IBM enters the physical security fray

Thursday, November 9, 2006

ARMONK, N.Y.--IT giant IBM announced in early November the introduction of what it's calling "the industry's most advanced digital surveillance technology ever." The analytics suite, called S3, will be available in the spring of 2007, as part of IBM's Digital Video Surveillance service product, which is currently available. DVS is based on IBM's successful IT service products, combining IBM hardware, software and support services with hardware and software from the likes of Broadware, Verint, NICE, Panasonic, Bosch, Pelco and Cisco, and installation support from ADT and Anixter.
"Our involvement in physical security is probably one of the best-kept secrets in the industry," said Sam Docknevich, IBM's security practice leader for Digital Video Surveillance. "We're hoping to change that next year."
Docknevich said the move into physical security comes at the behest of current clients, asking IBM for "an integrated approach that spans physical and logical security."
Dan Dunkel is president of consulting firm New Era Associates, specializing in IP technology and physical/logical convergence. He's been in discussions with IBM, and has these words of advice for physical security integrators: "You'd better get the IT expertise in-house so you can make the best presentation as to why IBM should partner with you. They're not experts in physical security, and they're looking for partners to educate themselves and their [IT reseller] channel. They want to [do this] faster than EMC or HP can do it."
As for the services product, Dunkel said few integrators understand the model IBM has in mind. "They see three dollars of integration services for every dollar of product they're going to sell," Dunkel said. Physical integrators who don't have the staffing or ability to manage an IP-networked based surveillance system after the fact "need to upgrade or merge with other integrators," Dunkel said.
Once IBM gets its advertising ramped up and is prominent in the market, Dunkel feels large firms will simply bring their business to IBM and say, "take care of this for me," because of IBM Global Services' reputation.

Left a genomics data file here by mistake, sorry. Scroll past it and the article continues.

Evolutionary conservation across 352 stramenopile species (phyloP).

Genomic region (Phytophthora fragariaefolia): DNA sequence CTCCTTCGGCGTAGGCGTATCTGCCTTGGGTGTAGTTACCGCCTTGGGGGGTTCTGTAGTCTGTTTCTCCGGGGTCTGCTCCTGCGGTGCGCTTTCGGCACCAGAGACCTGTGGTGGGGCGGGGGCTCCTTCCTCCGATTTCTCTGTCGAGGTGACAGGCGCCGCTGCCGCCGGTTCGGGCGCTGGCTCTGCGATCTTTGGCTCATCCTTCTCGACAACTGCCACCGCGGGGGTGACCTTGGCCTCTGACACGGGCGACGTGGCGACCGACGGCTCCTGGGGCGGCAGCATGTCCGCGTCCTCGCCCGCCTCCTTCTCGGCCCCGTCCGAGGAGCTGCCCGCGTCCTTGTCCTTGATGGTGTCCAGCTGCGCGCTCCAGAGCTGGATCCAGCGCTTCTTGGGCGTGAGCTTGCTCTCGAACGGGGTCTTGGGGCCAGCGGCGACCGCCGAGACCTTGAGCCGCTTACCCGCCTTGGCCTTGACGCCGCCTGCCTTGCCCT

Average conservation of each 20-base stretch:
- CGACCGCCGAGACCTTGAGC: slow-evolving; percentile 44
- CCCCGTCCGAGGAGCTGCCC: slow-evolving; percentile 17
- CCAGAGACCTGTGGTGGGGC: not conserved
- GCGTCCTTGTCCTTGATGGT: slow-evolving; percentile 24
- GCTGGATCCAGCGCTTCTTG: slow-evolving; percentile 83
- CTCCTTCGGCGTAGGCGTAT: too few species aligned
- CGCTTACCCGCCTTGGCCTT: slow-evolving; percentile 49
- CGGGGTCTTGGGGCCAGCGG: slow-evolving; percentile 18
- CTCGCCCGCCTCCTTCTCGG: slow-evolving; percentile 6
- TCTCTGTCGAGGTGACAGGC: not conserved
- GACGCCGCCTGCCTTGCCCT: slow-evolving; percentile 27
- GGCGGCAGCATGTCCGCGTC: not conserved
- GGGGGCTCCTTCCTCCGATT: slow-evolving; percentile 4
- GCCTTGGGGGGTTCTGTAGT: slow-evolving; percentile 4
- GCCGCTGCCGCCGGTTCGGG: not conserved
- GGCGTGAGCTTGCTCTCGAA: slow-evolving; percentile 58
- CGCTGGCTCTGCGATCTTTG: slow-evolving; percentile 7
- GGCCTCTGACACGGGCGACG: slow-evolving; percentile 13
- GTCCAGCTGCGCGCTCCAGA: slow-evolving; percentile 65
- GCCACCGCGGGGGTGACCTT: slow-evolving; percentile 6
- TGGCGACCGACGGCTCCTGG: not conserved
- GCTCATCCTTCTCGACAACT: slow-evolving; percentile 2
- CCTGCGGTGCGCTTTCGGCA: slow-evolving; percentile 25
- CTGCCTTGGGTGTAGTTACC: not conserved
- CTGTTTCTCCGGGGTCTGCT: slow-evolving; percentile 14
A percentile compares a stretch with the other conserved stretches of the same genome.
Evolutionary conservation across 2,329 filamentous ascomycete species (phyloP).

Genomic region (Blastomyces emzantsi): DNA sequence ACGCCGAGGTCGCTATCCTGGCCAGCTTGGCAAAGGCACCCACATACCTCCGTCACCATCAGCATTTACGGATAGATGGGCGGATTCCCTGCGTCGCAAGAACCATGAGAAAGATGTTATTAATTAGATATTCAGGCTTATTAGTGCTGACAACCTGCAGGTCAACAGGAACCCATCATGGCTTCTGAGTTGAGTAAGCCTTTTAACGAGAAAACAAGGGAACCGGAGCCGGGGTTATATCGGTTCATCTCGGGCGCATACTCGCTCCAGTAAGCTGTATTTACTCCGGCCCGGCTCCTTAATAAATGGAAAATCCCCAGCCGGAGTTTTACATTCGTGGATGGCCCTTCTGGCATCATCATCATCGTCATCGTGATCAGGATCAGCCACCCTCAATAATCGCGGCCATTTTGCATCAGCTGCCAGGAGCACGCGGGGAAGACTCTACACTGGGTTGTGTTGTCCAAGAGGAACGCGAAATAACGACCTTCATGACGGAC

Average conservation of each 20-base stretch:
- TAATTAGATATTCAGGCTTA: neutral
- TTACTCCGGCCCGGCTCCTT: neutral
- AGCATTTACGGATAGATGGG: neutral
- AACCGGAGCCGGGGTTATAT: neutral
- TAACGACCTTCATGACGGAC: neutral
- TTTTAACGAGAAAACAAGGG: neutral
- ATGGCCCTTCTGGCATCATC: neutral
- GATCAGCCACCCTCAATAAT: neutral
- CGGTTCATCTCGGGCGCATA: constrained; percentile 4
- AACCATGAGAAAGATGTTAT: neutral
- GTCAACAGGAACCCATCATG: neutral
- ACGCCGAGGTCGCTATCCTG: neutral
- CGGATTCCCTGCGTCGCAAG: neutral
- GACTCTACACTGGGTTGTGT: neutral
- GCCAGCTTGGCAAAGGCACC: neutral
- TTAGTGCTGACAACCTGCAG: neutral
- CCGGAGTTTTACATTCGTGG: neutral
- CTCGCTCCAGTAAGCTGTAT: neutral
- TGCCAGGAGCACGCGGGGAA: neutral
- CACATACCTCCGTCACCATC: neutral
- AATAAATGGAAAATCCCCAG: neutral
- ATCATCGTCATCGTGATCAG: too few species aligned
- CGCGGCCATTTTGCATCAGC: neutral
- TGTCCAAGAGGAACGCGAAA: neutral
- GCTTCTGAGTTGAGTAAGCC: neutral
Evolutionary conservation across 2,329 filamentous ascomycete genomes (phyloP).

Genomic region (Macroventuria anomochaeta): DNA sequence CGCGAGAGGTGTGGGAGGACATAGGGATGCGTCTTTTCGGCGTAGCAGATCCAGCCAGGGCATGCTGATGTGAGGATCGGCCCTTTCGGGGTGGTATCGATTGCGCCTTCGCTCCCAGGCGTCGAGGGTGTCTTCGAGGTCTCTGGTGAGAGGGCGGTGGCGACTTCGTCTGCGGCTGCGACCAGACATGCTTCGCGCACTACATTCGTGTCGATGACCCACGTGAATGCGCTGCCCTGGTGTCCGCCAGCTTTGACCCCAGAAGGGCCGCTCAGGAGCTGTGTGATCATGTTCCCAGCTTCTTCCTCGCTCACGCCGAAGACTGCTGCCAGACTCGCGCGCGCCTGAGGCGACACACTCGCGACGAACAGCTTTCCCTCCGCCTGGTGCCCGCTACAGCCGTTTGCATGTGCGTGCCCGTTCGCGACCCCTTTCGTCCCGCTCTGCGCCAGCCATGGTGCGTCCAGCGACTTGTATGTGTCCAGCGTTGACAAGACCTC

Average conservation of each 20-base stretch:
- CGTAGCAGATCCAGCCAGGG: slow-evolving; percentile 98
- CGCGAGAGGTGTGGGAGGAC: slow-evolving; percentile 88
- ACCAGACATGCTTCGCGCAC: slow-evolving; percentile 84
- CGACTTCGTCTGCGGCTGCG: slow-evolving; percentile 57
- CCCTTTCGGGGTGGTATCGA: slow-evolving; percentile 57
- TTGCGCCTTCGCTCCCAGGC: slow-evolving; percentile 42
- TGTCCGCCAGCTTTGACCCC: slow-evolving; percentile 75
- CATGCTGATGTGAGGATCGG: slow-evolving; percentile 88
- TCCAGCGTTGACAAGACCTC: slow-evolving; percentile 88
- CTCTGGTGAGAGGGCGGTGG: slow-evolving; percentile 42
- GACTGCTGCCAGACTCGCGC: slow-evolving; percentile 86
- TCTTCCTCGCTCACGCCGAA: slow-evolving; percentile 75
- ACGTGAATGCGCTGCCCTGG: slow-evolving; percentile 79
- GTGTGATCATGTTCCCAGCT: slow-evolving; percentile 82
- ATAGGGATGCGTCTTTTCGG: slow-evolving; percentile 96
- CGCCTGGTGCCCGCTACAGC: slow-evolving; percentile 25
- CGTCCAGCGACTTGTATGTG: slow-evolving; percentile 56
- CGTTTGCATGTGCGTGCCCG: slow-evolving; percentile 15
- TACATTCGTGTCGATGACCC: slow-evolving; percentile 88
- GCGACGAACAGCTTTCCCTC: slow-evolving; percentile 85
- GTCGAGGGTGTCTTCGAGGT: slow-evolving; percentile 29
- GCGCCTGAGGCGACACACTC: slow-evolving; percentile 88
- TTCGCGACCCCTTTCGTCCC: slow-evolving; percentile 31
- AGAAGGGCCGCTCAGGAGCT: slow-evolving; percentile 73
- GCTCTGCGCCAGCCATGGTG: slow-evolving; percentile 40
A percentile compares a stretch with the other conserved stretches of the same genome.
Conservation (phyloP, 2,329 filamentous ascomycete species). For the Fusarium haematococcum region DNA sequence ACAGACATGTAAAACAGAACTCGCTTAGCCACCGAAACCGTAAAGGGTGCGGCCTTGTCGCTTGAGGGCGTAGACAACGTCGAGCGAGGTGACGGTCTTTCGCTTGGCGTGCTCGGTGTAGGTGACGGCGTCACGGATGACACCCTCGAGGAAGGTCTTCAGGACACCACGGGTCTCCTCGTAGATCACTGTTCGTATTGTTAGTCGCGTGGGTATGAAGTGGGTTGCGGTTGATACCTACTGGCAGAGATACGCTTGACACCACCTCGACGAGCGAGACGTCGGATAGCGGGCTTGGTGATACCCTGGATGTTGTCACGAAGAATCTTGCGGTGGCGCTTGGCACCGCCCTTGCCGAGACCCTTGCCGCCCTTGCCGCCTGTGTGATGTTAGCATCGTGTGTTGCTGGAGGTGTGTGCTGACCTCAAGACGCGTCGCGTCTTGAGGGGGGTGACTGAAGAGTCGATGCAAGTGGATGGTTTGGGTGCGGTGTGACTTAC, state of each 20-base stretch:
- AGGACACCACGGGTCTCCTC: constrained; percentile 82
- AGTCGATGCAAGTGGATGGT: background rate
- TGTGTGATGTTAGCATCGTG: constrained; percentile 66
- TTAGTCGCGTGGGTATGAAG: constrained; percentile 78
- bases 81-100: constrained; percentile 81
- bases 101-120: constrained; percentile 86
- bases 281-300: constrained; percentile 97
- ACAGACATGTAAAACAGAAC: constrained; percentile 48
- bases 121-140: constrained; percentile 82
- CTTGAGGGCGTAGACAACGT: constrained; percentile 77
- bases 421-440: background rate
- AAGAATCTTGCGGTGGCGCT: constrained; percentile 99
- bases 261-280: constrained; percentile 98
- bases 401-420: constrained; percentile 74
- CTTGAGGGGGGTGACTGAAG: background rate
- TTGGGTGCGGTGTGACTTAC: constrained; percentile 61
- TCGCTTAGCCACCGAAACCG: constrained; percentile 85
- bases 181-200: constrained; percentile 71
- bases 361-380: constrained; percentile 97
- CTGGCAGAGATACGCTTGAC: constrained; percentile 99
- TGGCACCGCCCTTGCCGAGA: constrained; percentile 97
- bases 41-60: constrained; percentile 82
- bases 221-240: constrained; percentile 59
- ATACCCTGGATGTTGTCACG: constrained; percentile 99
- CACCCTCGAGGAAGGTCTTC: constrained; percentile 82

When it's released, IBM feels S3 will represent something else customers are asking for: analytics that offer the ability to search and index video by breaking video down into metadata that identifies discrete objects. Docknevich posited that if the authorities had had this capability during the DC sniper attacks, they would have been able to search for and identify all the white vans that matched the description of the suspects' vehicle on the reams of security video possessed by various private enterprises.
Though 3VR and Eptascape seem to offer similar capabilities, Docknevich said, “the last time I spoke with 3VR, they didn’t have the rules-based engine that broke the video into the discrete objects.” He was unfamiliar with Eptascape, but confident S3 was unique.
However, 3VR cofounder Tim Ross said he had never spoken with Docknevich, and refuted his claims of uniqueness. “We specificially do create discrete events,” he said, “and we’re able to do it with the most types of analytics on the market, including IBM, which has been talking about this since 2003. We’ve been doing this in the real world, with real customers, for more than two years.”
Ross said, however, that IBM’s interest in the analytics market is great validation of the market’s potential.
"S3 is really step one," said Docknevich. "One of the things we're known for is our number of patents, and there are some other new technologies that we're looking to develop to keep helping our customers make their video useful."